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Following his historic visit to Yasukuni Shrine last Tuesday on the 61st anniversary of Japan’s surrender, Prime Minister Junichiro Koizumi spoke to the media. As usual, his comments had the bland quality of safely scripted pronouncements, but at one point he paused significantly: “I prayed for those who sacrificed for their country and . . . their families.” Koizumi, of course, was about to say “the Emperor,” since that is what Yasukuni is all about. It’s what it was built for, and in the context of the hackneyed phrase Koizumi was uttering, it makes more sense.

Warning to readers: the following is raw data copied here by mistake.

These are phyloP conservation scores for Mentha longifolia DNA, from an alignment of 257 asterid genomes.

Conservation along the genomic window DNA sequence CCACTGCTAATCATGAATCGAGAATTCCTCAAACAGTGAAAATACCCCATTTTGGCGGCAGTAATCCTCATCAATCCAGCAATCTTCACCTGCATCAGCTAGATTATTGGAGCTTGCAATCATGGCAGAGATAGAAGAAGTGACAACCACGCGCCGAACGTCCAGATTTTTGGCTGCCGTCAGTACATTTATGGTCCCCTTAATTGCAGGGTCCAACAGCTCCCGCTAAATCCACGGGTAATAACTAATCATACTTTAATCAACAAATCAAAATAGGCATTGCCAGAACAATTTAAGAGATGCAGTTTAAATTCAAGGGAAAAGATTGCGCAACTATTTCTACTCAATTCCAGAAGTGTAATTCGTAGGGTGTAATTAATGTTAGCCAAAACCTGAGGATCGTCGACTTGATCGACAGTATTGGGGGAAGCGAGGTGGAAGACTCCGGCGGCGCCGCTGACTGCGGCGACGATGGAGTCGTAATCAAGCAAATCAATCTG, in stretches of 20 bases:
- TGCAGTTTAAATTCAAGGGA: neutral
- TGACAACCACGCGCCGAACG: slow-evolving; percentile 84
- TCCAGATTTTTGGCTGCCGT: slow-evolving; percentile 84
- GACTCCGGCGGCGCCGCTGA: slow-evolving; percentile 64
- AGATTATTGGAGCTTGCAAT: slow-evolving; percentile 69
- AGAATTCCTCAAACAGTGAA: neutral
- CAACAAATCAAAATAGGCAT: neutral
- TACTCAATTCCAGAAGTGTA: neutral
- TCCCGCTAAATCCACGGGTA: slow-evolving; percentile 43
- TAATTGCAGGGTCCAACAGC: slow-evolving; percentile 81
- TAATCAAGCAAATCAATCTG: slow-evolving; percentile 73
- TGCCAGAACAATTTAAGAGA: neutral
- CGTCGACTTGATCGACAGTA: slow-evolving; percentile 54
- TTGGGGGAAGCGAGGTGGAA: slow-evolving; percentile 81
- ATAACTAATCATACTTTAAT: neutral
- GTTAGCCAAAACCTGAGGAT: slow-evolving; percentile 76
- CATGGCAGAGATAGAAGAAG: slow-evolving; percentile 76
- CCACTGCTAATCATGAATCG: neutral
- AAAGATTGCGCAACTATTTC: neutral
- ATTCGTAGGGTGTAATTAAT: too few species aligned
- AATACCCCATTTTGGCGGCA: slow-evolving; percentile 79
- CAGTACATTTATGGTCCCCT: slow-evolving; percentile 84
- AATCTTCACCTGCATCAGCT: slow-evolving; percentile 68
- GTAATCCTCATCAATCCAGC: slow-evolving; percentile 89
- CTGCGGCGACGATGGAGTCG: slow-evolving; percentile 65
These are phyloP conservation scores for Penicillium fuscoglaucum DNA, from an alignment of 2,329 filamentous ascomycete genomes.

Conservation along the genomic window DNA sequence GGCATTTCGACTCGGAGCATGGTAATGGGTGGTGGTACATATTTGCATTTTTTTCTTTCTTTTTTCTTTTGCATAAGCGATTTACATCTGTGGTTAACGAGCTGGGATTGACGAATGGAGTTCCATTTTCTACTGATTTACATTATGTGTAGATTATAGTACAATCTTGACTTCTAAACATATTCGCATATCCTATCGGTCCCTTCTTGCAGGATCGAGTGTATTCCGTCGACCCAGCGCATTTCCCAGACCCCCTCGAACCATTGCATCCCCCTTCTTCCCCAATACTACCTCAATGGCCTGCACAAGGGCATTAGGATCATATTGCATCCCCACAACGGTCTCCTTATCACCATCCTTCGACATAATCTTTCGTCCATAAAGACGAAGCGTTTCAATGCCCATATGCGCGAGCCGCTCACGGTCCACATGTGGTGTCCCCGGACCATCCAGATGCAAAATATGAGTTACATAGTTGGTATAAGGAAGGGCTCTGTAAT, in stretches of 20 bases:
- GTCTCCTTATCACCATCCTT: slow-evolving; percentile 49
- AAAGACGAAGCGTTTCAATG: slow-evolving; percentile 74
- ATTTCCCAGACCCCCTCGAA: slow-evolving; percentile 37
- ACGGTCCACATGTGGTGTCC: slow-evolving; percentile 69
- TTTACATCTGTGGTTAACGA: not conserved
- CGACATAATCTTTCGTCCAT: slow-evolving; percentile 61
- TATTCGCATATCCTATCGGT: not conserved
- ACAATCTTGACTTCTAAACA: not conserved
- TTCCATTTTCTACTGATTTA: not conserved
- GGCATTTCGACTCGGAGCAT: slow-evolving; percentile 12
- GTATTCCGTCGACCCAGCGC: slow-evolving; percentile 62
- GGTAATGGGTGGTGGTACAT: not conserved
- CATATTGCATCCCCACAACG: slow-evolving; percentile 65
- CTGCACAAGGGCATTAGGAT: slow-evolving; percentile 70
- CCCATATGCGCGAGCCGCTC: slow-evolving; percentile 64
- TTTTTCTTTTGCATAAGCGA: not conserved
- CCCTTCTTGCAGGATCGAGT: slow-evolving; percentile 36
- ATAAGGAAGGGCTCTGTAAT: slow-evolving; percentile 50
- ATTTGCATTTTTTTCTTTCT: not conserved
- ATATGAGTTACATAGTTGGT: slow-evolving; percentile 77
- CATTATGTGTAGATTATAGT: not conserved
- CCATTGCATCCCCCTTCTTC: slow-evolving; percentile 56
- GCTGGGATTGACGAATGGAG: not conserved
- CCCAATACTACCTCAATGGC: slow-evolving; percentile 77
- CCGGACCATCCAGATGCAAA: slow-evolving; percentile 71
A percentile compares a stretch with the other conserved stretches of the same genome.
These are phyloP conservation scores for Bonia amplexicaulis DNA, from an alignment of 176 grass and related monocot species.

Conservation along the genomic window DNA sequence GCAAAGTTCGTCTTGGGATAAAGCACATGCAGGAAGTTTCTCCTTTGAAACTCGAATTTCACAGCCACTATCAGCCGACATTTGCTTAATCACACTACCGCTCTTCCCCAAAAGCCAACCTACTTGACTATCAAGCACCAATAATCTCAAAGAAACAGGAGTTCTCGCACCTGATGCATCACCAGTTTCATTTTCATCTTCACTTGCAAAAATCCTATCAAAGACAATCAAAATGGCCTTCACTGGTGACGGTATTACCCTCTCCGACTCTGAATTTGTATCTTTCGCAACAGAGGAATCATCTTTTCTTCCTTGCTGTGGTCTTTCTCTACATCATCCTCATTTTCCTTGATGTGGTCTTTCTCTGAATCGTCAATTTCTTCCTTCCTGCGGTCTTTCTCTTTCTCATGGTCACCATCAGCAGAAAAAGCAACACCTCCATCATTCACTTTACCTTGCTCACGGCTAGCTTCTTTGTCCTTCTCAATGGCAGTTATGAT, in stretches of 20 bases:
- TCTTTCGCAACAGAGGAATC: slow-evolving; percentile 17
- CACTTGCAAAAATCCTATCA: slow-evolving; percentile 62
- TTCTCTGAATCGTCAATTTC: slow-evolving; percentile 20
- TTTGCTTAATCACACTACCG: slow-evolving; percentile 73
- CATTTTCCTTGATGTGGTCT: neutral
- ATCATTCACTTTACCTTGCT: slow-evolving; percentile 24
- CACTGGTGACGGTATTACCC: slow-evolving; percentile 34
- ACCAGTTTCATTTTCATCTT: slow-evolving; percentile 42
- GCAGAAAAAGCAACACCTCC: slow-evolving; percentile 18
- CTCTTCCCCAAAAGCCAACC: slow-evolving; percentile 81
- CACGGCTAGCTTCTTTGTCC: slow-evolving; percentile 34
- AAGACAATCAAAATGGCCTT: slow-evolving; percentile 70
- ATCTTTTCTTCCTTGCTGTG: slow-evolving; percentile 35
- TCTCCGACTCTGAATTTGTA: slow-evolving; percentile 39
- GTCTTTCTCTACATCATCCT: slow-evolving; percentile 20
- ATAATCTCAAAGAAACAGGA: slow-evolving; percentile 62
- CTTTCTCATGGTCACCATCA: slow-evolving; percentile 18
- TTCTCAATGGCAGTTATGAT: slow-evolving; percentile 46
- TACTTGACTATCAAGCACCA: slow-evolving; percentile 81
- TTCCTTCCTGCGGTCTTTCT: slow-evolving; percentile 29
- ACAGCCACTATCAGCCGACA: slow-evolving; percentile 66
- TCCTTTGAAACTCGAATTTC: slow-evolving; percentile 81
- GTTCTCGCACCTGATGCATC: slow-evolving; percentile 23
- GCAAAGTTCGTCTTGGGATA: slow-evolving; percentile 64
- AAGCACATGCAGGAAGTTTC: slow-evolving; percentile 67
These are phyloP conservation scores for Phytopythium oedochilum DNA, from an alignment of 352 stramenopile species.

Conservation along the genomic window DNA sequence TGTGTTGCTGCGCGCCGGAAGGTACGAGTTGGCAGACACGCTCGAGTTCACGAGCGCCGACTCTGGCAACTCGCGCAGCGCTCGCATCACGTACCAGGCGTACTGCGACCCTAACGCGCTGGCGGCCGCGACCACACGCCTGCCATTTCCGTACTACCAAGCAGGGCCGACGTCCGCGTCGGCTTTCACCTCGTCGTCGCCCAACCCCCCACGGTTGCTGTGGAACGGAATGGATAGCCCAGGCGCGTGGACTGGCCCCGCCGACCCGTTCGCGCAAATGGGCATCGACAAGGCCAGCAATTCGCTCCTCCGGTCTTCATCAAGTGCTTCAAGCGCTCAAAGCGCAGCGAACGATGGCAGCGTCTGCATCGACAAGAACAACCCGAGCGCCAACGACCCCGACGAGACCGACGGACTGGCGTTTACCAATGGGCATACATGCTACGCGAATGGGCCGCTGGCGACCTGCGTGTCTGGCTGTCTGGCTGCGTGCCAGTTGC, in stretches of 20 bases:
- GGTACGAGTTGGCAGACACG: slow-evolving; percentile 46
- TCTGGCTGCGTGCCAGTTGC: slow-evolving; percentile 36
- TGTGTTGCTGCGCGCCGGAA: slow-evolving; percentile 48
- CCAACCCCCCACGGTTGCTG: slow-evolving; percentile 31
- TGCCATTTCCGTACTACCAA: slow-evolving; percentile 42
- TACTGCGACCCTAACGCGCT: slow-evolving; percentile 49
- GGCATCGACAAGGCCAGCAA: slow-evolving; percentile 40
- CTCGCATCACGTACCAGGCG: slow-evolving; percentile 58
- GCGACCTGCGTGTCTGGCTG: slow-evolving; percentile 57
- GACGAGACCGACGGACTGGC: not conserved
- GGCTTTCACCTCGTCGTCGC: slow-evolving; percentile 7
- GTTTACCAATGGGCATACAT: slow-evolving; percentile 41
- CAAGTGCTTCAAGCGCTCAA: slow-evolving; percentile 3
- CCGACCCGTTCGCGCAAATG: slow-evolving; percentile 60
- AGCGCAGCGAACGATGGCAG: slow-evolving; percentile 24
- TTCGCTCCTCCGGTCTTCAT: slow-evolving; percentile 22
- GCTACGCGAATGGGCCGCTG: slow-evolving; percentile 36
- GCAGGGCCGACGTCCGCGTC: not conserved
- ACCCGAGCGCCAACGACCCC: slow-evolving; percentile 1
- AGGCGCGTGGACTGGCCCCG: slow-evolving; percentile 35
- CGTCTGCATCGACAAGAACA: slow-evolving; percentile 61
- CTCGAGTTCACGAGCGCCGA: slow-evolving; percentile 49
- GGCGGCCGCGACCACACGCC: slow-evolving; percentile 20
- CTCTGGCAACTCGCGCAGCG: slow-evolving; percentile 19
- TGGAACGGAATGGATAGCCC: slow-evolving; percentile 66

Even Koizumi can’t believe that all those soldiers thought they were dying for their families, since he also mentioned they probably didn’t want to go to war. They were sacrificed for the Emperor, the kokutai, the spirit of Yamato — whichever lofty abstraction you prefer. That’s why they’re enshrined in Yasukuni.

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